The taksims on this set cover a wide variety of Turkish folk instruments including the oud, clarinet, tanbur, zurna, kemençe, and şerare. Indeed, the sheer number and diversity of taksims is one of the many strengths of this volume.   Of the thirty-two tracks in this collection, there are fourteen taksims.   Art songs, gazels, and the other main variety of “contemplative” Ottoman instrumental music, the peşrev, are very well represented.  That being said, perhaps the only issue that I do have with this set is that other types of early Turkish instrumental (and vocal) music are noticeably absent.  Curiously, two of the most exciting types of Turkish music with which I am acquainted are not included in this collection.  The Zeybek, a dance closely associated with Western Anatolia and the Aegean region, is absent as is the Havasi, a dance originating from the Romani-Turkish communities.   Also as mentioned in the notes, there are no religious songs included in this set though most of the performers were well trained in the musical recitation of the Koran.        

            The disc transfers and digital re-mastering on this volume are strikingly clear, articulate and warm.  The pitch appears to be correct on most, if not all, of the recordings and the ambient tone of the original recording session is remarkably intact.  As mentioned above, the reviewer feels that most of these discs must have been in exceptional condition.  Andy Walter at Abbey Road did a stellar job of keeping the detail and nuance of the performance preserved while reducing the non-musical artifacts inherent on the surface of the disc.  Having listened to both the CD version and the LP version, this reviewer found no discernible difference in either the overall sonic conveyance or in the depth or warmth of the playback.  Perhaps a system with a different d/a converter would yield a dissimilar result.  However, I am sure that there are quite a few people that just enjoy the notion of playing an LP and having a larger graphic format.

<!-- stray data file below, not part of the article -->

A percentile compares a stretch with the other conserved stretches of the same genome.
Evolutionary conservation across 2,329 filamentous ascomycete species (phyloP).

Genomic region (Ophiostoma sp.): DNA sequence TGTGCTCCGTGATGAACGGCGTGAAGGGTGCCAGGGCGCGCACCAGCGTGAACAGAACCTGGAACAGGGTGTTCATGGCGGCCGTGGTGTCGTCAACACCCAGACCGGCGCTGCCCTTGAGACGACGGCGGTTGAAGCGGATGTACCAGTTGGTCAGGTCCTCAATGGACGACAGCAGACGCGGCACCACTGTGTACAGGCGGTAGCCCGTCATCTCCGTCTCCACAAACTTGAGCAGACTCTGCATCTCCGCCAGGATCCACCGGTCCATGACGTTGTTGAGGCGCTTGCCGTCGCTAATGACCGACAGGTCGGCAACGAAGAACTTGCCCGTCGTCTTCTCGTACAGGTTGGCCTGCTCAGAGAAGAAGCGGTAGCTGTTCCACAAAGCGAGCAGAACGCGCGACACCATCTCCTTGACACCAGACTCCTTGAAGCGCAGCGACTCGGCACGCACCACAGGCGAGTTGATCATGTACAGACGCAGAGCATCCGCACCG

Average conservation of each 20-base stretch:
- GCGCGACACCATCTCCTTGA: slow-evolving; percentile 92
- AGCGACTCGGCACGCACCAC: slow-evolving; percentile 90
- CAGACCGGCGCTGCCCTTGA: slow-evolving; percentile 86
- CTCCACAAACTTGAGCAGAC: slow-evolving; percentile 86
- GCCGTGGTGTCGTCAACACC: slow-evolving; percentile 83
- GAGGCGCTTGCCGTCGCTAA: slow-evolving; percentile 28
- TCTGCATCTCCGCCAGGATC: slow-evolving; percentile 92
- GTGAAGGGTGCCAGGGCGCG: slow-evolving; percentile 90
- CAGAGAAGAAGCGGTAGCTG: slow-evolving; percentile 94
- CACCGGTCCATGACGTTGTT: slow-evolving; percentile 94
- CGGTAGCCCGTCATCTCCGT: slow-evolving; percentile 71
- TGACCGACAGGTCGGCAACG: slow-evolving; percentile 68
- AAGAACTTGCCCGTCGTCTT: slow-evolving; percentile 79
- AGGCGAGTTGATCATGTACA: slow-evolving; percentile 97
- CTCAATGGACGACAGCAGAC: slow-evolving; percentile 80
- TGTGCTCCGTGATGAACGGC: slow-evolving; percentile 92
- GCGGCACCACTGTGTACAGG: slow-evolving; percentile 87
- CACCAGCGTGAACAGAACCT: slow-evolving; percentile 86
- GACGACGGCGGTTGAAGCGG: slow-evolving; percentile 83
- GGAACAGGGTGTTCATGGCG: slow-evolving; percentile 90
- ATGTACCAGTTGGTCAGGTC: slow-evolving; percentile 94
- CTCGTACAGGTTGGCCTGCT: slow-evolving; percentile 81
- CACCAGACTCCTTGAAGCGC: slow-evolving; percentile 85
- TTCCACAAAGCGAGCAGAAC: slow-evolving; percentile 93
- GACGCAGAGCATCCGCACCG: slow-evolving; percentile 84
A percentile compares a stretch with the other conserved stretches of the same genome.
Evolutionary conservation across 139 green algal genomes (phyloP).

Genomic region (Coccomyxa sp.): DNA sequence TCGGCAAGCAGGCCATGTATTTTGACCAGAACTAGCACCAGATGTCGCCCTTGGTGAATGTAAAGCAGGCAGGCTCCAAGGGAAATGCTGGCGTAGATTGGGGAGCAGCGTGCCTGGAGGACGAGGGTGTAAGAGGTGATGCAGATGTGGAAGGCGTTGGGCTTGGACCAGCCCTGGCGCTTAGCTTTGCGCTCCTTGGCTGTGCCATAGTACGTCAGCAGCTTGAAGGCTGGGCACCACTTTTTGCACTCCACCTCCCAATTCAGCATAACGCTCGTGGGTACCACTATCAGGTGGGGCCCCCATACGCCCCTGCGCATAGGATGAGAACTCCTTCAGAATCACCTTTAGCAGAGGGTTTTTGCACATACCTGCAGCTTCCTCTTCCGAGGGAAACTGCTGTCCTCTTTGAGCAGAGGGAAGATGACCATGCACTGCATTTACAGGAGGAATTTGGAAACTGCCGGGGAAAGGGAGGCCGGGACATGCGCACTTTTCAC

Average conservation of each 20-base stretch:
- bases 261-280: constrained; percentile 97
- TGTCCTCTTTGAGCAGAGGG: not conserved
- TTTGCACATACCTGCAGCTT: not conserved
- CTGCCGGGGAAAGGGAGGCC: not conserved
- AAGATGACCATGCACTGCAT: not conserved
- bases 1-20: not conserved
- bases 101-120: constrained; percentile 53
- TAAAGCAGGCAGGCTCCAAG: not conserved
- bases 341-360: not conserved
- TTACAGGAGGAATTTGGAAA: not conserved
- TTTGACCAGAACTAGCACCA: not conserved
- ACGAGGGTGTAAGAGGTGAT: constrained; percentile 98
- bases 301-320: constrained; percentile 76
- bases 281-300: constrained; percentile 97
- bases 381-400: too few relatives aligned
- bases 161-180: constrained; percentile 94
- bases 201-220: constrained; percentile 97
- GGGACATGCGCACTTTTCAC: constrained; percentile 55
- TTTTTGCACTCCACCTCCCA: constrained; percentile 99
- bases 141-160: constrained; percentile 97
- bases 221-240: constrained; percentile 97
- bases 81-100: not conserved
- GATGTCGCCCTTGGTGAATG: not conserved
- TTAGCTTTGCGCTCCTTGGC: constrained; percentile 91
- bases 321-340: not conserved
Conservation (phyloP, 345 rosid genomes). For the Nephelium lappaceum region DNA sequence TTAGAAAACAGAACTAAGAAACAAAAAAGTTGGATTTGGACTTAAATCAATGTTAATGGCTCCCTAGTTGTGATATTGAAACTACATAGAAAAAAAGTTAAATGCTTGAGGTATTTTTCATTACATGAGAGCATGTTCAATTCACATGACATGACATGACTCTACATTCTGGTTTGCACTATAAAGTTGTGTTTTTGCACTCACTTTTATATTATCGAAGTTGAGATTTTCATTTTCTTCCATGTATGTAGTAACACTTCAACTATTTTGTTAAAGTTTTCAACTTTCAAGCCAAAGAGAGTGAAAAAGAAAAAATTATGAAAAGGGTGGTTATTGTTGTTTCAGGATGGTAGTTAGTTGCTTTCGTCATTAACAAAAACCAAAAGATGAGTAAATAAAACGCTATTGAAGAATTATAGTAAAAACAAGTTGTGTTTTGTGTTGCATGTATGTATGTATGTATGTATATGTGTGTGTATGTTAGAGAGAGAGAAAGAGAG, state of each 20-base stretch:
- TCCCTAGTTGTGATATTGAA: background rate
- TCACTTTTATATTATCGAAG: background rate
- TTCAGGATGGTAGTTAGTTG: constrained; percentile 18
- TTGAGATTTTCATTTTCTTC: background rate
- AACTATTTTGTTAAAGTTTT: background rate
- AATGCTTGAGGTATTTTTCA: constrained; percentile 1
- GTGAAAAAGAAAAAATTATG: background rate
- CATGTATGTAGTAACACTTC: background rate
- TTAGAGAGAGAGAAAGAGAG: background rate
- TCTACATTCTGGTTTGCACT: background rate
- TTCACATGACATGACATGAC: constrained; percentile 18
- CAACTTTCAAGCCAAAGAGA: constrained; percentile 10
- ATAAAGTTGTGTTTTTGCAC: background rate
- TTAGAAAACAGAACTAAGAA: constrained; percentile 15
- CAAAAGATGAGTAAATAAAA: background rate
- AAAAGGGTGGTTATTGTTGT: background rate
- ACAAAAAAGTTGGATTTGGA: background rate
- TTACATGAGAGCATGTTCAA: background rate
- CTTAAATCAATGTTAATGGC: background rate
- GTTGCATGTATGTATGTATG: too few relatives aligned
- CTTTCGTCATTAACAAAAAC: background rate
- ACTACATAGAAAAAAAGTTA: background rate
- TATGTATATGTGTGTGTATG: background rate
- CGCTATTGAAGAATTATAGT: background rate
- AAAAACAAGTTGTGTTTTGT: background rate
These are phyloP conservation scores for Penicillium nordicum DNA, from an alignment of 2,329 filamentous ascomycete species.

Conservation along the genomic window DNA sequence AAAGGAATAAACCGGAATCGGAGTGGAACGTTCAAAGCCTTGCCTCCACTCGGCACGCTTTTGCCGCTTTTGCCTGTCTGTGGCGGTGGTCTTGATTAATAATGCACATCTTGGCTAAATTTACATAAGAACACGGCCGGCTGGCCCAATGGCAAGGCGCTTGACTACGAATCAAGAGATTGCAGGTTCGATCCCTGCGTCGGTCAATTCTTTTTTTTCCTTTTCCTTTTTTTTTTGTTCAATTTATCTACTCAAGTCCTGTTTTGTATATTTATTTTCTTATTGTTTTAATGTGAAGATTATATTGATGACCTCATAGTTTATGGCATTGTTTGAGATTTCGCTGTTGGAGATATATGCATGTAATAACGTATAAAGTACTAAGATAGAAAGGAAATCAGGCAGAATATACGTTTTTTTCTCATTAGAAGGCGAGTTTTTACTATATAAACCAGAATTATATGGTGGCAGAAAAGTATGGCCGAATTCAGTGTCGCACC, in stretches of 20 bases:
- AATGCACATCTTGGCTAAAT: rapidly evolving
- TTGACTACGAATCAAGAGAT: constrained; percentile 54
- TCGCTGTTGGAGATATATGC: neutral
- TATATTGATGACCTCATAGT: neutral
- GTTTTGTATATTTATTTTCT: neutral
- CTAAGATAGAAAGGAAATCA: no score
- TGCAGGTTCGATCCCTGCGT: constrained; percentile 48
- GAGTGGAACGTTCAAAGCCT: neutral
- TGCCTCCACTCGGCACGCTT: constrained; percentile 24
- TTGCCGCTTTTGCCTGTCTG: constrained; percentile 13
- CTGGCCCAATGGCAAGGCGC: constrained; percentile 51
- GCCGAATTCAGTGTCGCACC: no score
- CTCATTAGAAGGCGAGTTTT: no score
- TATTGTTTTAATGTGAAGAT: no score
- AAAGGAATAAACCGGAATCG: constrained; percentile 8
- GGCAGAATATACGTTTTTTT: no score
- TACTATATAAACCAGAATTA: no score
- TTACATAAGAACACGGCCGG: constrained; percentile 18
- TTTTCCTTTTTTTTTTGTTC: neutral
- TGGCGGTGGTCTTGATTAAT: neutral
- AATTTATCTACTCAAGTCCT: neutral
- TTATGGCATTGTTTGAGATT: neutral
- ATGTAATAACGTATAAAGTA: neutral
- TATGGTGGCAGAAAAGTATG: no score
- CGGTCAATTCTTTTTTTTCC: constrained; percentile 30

The highest mark that I can give to Honest Jon’s, a record store cum label established in 1974, is their choice of Gokhan Ara to write the notes.  Mr. Ara displays the rare ability to be firmly erudite in early Turkish music theory and history and to be an impassioned and animated writer.  A gifted musician, scholar, and collector, Gokhan articulates a set of notes that makes this music comprehensible to the layman and compelling to the specialist.  His clarity of explanation is exceptional. 

            The packaging of both the CD and the LP are also worth noting.  The CD is attractively presented as a modified digi-pak with beautiful salmon toned stock.  The thick booklet is rich with pictures of the artists and period hand-tinted photos.   The LP is gorgeously packaged in a large slipcase and a tip-in booklet.  All in all, “To Scratch Your Heart” is a very tasteful, well-produced and stunning tribute to an early body of recorded ethnic music.   I encourage them to explore more the rich diversity of early Turkish music recorded in Istanbul and to issue more of these stunning sets.

Christopher C. King

ARSC Journal (of the Association for Recorded Sound Collections), 2012;43(2):287-289; 301-303

“These reviews first appeared in the ARSC Journal (of the Association for Recorded Sound Collections), 2012;43(2):287-289; 301-303, and they are reprinted with permission of the ARSC Journal.  For information about ARSC, see”